Are men or women more optimistic?

Are men more optimistic than women in research?

A German-American research team has made a surprising discovery that could partly explain the gender inequality in the highly competitive environment of research and science.

The fact is that women are not only in the minority in science and research, but are also paid less and receive fewer research subsidies than men. For a scientific career today it is essential to publish specialist articles. How often an article is cited, however, has a significant impact on the career and reputation of the author.

In a recently published study1, a research team analyzed millions of scientific articles with the help of a computer program that specifically searched for 25 positive terms such as “excellent”, “never been there” or “unique”. Results: In articles in which women are named first or last on the list of authors, the probability that the results are described with positive terms is 12% lower. In addition, the use of positive terms was associated with a 9.4% higher citation frequency.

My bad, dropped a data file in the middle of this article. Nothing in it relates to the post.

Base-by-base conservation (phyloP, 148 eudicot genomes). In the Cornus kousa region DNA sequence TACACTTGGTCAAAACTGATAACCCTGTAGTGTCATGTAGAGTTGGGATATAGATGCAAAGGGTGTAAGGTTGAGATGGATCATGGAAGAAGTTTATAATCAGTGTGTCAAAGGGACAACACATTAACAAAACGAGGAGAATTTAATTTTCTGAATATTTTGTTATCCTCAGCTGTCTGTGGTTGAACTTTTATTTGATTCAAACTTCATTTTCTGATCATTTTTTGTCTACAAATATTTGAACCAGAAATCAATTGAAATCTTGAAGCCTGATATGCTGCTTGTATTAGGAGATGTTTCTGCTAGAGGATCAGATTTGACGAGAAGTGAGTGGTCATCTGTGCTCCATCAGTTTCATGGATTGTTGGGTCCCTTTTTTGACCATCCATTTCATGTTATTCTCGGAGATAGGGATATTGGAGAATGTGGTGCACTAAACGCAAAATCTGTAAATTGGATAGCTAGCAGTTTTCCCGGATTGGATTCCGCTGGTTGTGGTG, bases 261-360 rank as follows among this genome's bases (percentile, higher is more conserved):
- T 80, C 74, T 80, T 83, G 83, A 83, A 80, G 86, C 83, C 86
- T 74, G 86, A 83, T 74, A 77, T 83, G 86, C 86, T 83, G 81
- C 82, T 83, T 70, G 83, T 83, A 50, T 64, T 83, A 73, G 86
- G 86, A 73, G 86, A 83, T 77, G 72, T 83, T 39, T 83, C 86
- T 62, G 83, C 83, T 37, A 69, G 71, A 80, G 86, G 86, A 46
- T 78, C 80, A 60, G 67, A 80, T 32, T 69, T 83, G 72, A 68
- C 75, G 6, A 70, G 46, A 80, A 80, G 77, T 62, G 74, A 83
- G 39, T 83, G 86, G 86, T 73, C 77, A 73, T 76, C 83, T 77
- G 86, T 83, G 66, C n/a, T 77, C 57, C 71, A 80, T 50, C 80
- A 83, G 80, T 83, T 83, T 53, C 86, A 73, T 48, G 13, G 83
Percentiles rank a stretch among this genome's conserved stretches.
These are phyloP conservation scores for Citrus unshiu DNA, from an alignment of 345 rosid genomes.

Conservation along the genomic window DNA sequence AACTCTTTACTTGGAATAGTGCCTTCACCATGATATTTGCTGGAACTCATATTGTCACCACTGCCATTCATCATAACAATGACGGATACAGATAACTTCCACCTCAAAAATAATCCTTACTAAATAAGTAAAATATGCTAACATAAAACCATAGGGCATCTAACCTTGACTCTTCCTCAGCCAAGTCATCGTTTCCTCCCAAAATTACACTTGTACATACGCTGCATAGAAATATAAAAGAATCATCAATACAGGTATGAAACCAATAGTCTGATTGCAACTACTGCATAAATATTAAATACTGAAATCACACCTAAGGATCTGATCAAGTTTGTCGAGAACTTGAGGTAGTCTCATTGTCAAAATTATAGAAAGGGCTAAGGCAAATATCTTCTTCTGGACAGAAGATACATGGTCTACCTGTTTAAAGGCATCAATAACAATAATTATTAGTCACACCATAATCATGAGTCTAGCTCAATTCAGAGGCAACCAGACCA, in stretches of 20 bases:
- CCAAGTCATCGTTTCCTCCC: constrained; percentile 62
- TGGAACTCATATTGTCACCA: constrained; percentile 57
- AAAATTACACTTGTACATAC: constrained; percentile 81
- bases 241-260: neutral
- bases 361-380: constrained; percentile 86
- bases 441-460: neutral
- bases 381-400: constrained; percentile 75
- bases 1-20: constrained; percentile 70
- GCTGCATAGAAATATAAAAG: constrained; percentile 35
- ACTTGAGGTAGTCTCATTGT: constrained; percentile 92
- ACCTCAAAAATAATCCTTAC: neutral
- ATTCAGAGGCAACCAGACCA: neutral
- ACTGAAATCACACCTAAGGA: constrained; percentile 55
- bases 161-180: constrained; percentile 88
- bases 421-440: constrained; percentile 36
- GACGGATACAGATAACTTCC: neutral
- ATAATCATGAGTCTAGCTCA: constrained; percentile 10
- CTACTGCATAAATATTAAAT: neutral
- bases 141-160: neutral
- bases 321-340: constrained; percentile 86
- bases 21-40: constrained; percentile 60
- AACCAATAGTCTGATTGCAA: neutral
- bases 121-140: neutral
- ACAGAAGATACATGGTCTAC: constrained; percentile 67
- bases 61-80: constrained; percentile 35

While these data are certainly not the only justification for discriminating against women, they remind us that it is better to see the glass as half full rather than half empty.

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